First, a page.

She had to leave me at mile 10 to do the rest of her workout. As we approached the 10 mile mark she was just as encouraging as she had been the entire time.
Did I also mention she got all my water for me? I cannot tell you how fantastic that one little thing is. I kept running straight though the water stations and she would just had me a cup on the other side.
As she took her leave she reminded me that, by mile 10, I already run this race and all that was needed was the last three miles of endurance.
Endure. Believe. Achieve. < – – – I also have a Momentum bracelet with that on it
At mile 10 I knew I could do it. I was hurting but there was no way I was giving into the pain now. The first mile after she left me, I slowed to 7:00 but I picked it right back up. I kept thinking that YES, this is how you run a race and I realized I had never really even raced a half marathon before.
I thought about how much potential I have but was so afraid to go for it. Tina made me see that you have to face that fear, look right at it and tell it you’re not afraid. Not of pain, not of chafing (of which there was a lot!), not of failing, none of it.
The best part was, after about mile four, I didn’t look at my watch again until mile 13. I ran by feel and ultimately, this is is what 13.1 felt like:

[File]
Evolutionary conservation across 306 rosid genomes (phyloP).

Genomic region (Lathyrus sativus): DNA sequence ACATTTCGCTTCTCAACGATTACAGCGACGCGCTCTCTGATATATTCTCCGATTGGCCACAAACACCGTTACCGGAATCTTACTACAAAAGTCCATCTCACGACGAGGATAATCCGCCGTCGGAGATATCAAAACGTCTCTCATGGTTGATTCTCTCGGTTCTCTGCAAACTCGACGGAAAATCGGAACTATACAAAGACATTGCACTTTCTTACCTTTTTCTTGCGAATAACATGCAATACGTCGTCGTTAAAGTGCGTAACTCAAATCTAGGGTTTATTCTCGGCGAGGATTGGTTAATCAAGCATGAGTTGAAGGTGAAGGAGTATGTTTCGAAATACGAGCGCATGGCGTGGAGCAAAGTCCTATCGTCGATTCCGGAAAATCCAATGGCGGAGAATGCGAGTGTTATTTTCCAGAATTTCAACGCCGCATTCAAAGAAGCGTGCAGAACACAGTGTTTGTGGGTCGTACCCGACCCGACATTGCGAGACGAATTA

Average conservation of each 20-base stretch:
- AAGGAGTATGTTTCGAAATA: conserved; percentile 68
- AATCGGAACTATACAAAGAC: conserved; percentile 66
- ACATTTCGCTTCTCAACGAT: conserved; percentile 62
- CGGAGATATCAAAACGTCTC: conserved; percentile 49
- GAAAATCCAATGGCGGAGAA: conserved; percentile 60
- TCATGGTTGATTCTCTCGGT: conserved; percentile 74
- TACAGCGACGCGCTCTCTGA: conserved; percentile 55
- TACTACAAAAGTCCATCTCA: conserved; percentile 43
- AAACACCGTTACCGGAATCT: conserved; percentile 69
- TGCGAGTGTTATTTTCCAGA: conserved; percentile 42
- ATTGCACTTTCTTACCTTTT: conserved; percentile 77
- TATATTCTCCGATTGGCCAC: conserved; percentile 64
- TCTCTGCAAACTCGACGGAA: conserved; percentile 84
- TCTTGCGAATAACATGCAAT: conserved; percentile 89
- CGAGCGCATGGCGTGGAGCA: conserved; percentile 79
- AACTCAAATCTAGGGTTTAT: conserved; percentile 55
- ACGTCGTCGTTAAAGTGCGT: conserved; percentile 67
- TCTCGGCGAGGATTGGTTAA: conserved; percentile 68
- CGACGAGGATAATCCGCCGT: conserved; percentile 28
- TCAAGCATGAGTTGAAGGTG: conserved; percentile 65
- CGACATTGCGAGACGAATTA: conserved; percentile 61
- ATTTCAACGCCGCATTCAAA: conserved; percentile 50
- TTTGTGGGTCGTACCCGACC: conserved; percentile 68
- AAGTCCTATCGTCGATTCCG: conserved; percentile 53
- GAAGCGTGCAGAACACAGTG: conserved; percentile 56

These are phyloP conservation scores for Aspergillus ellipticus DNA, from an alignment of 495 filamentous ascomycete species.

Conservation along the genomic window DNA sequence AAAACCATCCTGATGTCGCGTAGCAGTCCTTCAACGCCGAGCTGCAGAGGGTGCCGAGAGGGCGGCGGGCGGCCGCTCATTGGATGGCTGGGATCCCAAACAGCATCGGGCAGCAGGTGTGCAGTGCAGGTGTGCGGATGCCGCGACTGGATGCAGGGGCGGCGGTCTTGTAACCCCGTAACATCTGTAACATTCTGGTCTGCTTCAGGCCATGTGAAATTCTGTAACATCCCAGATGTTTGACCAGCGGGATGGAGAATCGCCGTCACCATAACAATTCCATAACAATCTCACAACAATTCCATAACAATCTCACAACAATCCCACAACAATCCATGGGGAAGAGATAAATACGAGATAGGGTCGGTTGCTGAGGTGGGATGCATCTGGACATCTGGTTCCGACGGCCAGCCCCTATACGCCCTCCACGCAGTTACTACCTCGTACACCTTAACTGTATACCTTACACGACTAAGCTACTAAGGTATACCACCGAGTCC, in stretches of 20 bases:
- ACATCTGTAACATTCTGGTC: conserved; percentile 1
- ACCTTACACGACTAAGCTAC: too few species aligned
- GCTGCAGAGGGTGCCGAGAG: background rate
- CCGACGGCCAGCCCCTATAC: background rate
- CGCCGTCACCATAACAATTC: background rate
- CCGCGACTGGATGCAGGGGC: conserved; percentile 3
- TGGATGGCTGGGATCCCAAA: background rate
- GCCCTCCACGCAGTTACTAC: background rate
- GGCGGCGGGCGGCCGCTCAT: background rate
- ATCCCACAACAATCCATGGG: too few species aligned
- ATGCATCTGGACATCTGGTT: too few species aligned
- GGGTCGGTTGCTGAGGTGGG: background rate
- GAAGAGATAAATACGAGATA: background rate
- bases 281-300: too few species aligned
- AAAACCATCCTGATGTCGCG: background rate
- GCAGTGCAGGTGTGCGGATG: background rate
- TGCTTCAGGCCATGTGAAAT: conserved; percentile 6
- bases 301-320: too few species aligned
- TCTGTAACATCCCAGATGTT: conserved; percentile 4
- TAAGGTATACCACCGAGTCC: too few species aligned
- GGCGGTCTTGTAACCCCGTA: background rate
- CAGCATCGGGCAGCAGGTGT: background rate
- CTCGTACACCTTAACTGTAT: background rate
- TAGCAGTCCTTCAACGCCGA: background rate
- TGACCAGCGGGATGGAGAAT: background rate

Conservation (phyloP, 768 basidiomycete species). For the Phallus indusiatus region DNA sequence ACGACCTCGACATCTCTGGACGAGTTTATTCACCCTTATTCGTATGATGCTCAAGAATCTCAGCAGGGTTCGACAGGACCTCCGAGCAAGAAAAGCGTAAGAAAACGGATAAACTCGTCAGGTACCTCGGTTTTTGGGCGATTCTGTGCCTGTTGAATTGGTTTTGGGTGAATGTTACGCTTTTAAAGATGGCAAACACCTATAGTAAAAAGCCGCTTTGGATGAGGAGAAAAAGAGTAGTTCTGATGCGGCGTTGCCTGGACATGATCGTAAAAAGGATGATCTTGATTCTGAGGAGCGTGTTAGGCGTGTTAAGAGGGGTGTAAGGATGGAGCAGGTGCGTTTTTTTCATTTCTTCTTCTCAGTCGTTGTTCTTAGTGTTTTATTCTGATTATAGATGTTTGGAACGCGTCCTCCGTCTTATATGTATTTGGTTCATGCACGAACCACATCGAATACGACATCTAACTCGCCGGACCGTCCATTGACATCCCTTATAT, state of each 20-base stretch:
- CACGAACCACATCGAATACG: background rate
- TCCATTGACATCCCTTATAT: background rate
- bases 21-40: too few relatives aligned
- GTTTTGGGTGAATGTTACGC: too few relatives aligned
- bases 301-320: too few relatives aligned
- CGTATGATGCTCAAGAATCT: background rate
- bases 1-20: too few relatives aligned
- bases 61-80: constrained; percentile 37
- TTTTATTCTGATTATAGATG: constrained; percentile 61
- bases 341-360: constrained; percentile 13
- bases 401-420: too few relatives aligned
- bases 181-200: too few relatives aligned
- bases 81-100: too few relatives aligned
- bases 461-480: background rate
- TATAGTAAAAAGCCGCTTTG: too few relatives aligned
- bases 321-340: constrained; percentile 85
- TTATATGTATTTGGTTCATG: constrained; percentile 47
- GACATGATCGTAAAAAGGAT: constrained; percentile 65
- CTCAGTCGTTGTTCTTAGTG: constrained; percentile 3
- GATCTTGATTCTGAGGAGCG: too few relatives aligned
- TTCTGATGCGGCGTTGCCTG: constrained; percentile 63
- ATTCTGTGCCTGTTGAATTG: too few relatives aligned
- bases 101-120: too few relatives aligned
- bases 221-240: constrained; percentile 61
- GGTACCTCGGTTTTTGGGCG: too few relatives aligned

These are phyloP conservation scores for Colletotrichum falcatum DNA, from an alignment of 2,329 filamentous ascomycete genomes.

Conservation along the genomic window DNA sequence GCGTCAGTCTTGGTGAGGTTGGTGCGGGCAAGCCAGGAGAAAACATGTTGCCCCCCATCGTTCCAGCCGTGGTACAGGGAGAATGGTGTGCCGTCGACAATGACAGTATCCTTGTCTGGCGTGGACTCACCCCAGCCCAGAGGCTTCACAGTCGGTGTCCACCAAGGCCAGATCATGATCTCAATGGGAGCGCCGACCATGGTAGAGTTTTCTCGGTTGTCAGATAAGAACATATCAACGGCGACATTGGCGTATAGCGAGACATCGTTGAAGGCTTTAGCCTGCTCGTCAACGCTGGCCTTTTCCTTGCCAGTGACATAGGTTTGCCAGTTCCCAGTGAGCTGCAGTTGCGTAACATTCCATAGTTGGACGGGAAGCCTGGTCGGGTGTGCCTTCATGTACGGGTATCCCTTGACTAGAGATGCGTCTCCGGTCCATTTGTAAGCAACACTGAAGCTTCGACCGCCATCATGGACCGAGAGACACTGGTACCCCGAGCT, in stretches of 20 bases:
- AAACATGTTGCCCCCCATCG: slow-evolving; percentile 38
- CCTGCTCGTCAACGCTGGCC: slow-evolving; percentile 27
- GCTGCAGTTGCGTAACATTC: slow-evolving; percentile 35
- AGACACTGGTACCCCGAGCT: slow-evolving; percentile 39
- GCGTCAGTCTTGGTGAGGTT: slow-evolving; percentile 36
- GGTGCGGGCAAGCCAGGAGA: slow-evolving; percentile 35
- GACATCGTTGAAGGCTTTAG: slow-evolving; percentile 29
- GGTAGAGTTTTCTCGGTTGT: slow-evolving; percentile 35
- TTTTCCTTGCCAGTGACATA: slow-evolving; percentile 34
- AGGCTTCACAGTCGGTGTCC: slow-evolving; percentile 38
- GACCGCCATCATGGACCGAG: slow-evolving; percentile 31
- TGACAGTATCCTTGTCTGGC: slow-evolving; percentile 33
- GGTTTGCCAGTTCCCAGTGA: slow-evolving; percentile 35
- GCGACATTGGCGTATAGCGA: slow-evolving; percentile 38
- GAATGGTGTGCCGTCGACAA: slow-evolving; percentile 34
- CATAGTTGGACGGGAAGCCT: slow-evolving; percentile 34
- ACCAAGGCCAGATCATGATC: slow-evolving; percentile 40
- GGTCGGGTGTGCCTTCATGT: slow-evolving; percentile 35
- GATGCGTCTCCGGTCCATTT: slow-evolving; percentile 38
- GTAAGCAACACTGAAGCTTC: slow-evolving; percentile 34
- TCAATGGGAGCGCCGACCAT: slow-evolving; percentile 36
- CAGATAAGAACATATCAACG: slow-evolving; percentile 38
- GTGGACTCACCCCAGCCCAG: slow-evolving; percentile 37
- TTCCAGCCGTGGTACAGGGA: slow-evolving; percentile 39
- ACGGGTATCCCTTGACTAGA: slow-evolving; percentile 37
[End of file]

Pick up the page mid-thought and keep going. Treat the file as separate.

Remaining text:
I crossed the finish in 1:32:24 which is a 6:58/mile pace. I couldn’t have cared less about my time because I have never been more proud of myself nor more grateful to another human being for literally changing my running life. Words could never express the gratitude I feel for Tina and what she taught me about racing and about myself.
I have accomplished many great things though running and racing but this is the single best experience I have ever had, and I will never forget it.
This text exchange I had with Tina afterward pretty much sums everything up:
Of course, when I realized I won my age group and placed third in the Master’s division, I was ecstatic!
Overall place: 65 out of 1765
Female overall place: 17 out of 1132
Masters: 3 out of 485
Age group 40-44: 1 out of 152
The other best part? Cheering in my friends, seeing Carrie complete her very first half-marathon ever, and having Angela, Christine and Sarah waiting for us at the finish. It was really a dream come true day for me.
And then there were donuts…
I now know I am capable of so much more. I have a renewed belief in myself, my training and my abilities. Just reading what Tina wrote about having great things in my future makes me pause.
Since I turned 40 I’ve been so caught up in my age. I dismiss my age group wins because I’m “old” and I keep thinking “is this the last PR?” every time I race. It’s all garbage and I’m getting rid of it.
When you think you’re doing all you can, do a little more. Take chances. Believe in yourself.
Have you had a breakthrough race or moment like this?
What is holding you back from your goals?